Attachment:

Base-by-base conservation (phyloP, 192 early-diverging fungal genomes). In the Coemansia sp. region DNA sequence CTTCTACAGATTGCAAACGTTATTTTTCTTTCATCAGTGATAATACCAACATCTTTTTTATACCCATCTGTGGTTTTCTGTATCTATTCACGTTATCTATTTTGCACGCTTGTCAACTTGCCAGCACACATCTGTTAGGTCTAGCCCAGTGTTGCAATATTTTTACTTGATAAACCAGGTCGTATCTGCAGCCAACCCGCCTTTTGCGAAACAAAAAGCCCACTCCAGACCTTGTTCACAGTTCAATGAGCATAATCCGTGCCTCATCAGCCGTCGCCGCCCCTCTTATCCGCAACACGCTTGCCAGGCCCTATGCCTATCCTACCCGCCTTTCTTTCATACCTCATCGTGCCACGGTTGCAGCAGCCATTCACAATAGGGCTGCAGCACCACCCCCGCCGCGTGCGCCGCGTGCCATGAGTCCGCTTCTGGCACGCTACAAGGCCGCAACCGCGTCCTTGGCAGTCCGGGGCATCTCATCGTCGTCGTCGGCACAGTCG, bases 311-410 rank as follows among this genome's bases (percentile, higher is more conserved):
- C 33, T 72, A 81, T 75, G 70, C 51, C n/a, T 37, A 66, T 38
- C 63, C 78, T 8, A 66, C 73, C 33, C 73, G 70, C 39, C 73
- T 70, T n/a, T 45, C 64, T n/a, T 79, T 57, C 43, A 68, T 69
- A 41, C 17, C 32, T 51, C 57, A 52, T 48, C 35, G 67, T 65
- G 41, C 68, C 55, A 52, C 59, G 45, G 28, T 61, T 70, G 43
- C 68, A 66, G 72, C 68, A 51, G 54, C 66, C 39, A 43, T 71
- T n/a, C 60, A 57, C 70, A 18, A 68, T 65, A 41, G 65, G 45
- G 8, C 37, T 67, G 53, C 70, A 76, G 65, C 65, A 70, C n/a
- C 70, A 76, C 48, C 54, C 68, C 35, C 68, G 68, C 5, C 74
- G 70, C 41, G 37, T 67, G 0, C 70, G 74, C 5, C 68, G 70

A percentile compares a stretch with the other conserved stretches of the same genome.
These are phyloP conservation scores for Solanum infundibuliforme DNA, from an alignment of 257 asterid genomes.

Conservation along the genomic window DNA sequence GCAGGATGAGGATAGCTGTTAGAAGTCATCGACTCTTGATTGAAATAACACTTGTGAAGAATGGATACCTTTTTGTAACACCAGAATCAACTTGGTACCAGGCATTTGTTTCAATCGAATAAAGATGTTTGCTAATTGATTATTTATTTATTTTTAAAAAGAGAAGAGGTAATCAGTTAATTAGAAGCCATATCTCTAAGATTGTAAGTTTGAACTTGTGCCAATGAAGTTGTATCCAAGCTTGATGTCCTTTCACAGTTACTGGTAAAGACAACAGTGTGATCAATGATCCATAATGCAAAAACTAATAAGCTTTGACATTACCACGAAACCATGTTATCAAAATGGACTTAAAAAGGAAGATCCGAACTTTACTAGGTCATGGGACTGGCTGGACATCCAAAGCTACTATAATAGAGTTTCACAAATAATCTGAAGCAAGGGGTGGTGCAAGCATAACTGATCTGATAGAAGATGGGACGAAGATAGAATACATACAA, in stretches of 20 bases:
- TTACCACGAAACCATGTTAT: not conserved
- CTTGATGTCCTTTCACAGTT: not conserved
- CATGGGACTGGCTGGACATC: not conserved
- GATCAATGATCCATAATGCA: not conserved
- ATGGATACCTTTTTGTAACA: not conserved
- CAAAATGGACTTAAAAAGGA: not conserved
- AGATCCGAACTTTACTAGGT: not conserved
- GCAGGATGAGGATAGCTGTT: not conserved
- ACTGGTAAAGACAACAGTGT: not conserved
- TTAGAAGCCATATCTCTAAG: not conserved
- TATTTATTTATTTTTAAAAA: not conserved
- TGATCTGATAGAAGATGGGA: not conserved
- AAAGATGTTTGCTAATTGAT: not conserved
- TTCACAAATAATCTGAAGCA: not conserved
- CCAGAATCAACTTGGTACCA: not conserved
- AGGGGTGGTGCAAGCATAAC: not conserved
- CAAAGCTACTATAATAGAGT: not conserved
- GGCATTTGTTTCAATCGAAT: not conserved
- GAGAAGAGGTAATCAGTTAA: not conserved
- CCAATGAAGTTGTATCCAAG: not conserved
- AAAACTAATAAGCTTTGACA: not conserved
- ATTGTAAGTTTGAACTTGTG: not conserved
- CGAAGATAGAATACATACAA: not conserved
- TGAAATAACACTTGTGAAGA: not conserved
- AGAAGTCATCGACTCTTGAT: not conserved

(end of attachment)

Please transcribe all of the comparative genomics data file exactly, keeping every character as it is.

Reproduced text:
Base-by-base conservation (phyloP, 192 early-diverging fungal genomes). In the Coemansia sp. region DNA sequence CTTCTACAGATTGCAAACGTTATTTTTCTTTCATCAGTGATAATACCAACATCTTTTTTATACCCATCTGTGGTTTTCTGTATCTATTCACGTTATCTATTTTGCACGCTTGTCAACTTGCCAGCACACATCTGTTAGGTCTAGCCCAGTGTTGCAATATTTTTACTTGATAAACCAGGTCGTATCTGCAGCCAACCCGCCTTTTGCGAAACAAAAAGCCCACTCCAGACCTTGTTCACAGTTCAATGAGCATAATCCGTGCCTCATCAGCCGTCGCCGCCCCTCTTATCCGCAACACGCTTGCCAGGCCCTATGCCTATCCTACCCGCCTTTCTTTCATACCTCATCGTGCCACGGTTGCAGCAGCCATTCACAATAGGGCTGCAGCACCACCCCCGCCGCGTGCGCCGCGTGCCATGAGTCCGCTTCTGGCACGCTACAAGGCCGCAACCGCGTCCTTGGCAGTCCGGGGCATCTCATCGTCGTCGTCGGCACAGTCG, bases 311-410 rank as follows among this genome's bases (percentile, higher is more conserved):
- C 33, T 72, A 81, T 75, G 70, C 51, C n/a, T 37, A 66, T 38
- C 63, C 78, T 8, A 66, C 73, C 33, C 73, G 70, C 39, C 73
- T 70, T n/a, T 45, C 64, T n/a, T 79, T 57, C 43, A 68, T 69
- A 41, C 17, C 32, T 51, C 57, A 52, T 48, C 35, G 67, T 65
- G 41, C 68, C 55, A 52, C 59, G 45, G 28, T 61, T 70, G 43
- C 68, A 66, G 72, C 68, A 51, G 54, C 66, C 39, A 43, T 71
- T n/a, C 60, A 57, C 70, A 18, A 68, T 65, A 41, G 65, G 45
- G 8, C 37, T 67, G 53, C 70, A 76, G 65, C 65, A 70, C n/a
- C 70, A 76, C 48, C 54, C 68, C 35, C 68, G 68, C 5, C 74
- G 70, C 41, G 37, T 67, G 0, C 70, G 74, C 5, C 68, G 70

A percentile compares a stretch with the other conserved stretches of the same genome.
These are phyloP conservation scores for Solanum infundibuliforme DNA, from an alignment of 257 asterid genomes.

Conservation along the genomic window DNA sequence GCAGGATGAGGATAGCTGTTAGAAGTCATCGACTCTTGATTGAAATAACACTTGTGAAGAATGGATACCTTTTTGTAACACCAGAATCAACTTGGTACCAGGCATTTGTTTCAATCGAATAAAGATGTTTGCTAATTGATTATTTATTTATTTTTAAAAAGAGAAGAGGTAATCAGTTAATTAGAAGCCATATCTCTAAGATTGTAAGTTTGAACTTGTGCCAATGAAGTTGTATCCAAGCTTGATGTCCTTTCACAGTTACTGGTAAAGACAACAGTGTGATCAATGATCCATAATGCAAAAACTAATAAGCTTTGACATTACCACGAAACCATGTTATCAAAATGGACTTAAAAAGGAAGATCCGAACTTTACTAGGTCATGGGACTGGCTGGACATCCAAAGCTACTATAATAGAGTTTCACAAATAATCTGAAGCAAGGGGTGGTGCAAGCATAACTGATCTGATAGAAGATGGGACGAAGATAGAATACATACAA, in stretches of 20 bases:
- TTACCACGAAACCATGTTAT: not conserved
- CTTGATGTCCTTTCACAGTT: not conserved
- CATGGGACTGGCTGGACATC: not conserved
- GATCAATGATCCATAATGCA: not conserved
- ATGGATACCTTTTTGTAACA: not conserved
- CAAAATGGACTTAAAAAGGA: not conserved
- AGATCCGAACTTTACTAGGT: not conserved
- GCAGGATGAGGATAGCTGTT: not conserved
- ACTGGTAAAGACAACAGTGT: not conserved
- TTAGAAGCCATATCTCTAAG: not conserved
- TATTTATTTATTTTTAAAAA: not conserved
- TGATCTGATAGAAGATGGGA: not conserved
- AAAGATGTTTGCTAATTGAT: not conserved
- TTCACAAATAATCTGAAGCA: not conserved
- CCAGAATCAACTTGGTACCA: not conserved
- AGGGGTGGTGCAAGCATAAC: not conserved
- CAAAGCTACTATAATAGAGT: not conserved
- GGCATTTGTTTCAATCGAAT: not conserved
- GAGAAGAGGTAATCAGTTAA: not conserved
- CCAATGAAGTTGTATCCAAG: not conserved
- AAAACTAATAAGCTTTGACA: not conserved
- ATTGTAAGTTTGAACTTGTG: not conserved
- CGAAGATAGAATACATACAA: not conserved
- TGAAATAACACTTGTGAAGA: not conserved
- AGAAGTCATCGACTCTTGAT: not conserved